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Letters to the Fenland Citizen editor – December 2, 2020




An excellent vet who cared deeply

I read your article about Elaine Stuttard in a recent edition of the Fenland Citizen.

I was very sorry to hear that she had passed away at a relatively young age and that her husband Chris had died two years ago.

I first met Elaine in 1974 when she was Elaine Barlow and came for interview as an

assistant veterinary surgeon in our practice (Noble, Jackson & Lyon) at Upwell Road, March shortly after she had qualified.

Her husband to be came with her. My partners and I were immediately very impressed with Elaine but we wondered what our farmer clients would say to a lady vet.

In those distant days some 90% of the profession were male – now 90% are ladies. We had never had a lady vet before in the practice.

We needn’t have worried because Elaine was a great success and our farmers looked after her carefully when she visited an animal on their farm.

They opened gates which we had been left to climb over and then carried her veterinary bag for her between cases.

One farmer said he was quite happy to see me but he would also be very happy to see our very nice lady vet at any time.

Unfortunately, I had to leave the practice on health grounds in 1976 but I was very pleased to leave my part of the practice at Chatteris in her capable and caring hands.

The legacy of Amical is a tribute to her great ability.

I remember Elaine with great affection as an excellent and competent veterinary surgeon who cared deeply for her clients and their animals.

Dr Peter Jackson

via email

Phillipa Jane Wielgos, of West Walton, took this lovely picture of two ponies on River Road in the village. (43307340)
Phillipa Jane Wielgos, of West Walton, took this lovely picture of two ponies on River Road in the village. (43307340)

So much more than a kids’ poet

The article by Sarah Cliss on November 18 implied that John Lyons was solely a children’s poet. Not that there’s anything wrong with that.

But Trinidad-born John Lyons is a poet, artist and multi media illustrator, educator and curator, now living in the Fens.

It is true he gained a prestigious award for his children’s poetry anthology entitled Dancing in the Rain.

But clearly his life’s work in poetry and his domicile in the Fens was relevant to his being chosen by the organiser as judge of the Fenland Poet Laureate Award for 2020.

Hilary Parry

Newton-in-the-Isle

His cartoons always make me smile

I would like to say how much I enjoy John Elson’s cartoons in the Citizen every week – they always make me smile.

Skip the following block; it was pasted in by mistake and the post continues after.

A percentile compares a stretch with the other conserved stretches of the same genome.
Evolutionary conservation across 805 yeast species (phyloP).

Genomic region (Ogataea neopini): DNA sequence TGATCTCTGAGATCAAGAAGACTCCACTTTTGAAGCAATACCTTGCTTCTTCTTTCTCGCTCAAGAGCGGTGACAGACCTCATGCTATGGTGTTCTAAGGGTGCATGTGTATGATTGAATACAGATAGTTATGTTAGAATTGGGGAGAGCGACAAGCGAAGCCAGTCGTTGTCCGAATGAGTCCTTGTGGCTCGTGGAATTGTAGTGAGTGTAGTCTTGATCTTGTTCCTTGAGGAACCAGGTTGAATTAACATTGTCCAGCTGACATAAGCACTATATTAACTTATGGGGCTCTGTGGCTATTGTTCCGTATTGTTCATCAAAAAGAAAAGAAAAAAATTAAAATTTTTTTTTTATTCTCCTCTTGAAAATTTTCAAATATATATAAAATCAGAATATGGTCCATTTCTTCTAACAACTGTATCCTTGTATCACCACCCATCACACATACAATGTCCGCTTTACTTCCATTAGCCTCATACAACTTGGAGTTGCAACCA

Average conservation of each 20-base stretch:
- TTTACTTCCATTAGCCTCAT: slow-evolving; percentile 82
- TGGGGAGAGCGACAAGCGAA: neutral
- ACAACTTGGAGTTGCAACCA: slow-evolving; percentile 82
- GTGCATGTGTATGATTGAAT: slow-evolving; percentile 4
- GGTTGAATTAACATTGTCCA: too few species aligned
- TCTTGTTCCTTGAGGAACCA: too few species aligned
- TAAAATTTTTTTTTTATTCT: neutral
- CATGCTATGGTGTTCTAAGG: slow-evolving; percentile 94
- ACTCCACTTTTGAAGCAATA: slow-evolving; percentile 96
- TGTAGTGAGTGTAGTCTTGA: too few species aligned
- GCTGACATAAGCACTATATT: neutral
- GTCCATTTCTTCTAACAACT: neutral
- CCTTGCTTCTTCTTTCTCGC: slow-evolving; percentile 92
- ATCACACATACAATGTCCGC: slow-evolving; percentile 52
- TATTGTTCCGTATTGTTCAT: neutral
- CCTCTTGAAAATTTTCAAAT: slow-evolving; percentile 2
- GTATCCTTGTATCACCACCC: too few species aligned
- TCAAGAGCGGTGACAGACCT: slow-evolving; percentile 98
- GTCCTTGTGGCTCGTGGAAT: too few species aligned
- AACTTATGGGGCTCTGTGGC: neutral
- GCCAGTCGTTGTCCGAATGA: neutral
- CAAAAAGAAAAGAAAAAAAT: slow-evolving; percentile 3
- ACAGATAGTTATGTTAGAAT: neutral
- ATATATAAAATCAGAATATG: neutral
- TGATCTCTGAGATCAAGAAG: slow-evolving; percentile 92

I think last week’s cartoon was so appropriate, relating to the news that a pet dog that had been stolen was reunited with her owners.

Kate Cook

Leverington

These four regulars write a lot of sense

It was agreeable to see Readers Views taken up by four regular letter writers last week.

Ashley Smith, John White and Mark Burton usually contribute a lot of common sense to the page.

In fact, everything they said in their letters last week I think we’ll all agree with. They have set down what most of us think.

The problem is that people like those three don’t get to make any decisions. It is left to the elites of the civil service, Parliament and Quangos to make all the decisions... and how many wrong ones they make.

The sheer waste of money, our money, is mind boggling. Our civil service seems to have won out yet again by seeing off Dominic Cummings who promised reform, but whether he would ever have delivered is another matter.

I get so cross when these useless people negotiate a contract that does not benefit the country but only benefits the companies and corporations they award contracts to.

Perhaps the reason is because there are jobs waiting when civil servants come off the revolving door of their gravy train.

This brings me nicely to John Smithee’s letter which harks on his favourite theme.

On balance I agree that a socialist state that provides full dignified work for everyone with a decent living wage plus something on top, a welfare state that really looks after all those in need and exercises control over rampant capitalism is worth a punt.

I cite here the example of the AA which all of us regard as a useful and decent company but which fell into the hands of a private equity company who loaded it with a couple of billions of debt while the Equity company had what value they could take from the AA assets.

The major flaw in John’s argument is not socialism but socialists. The very people who brought dishonour to the Labour Party recently are the ones who will join his workers’ party, and remember like cream, scum also rises to the top, and they will soon be running things.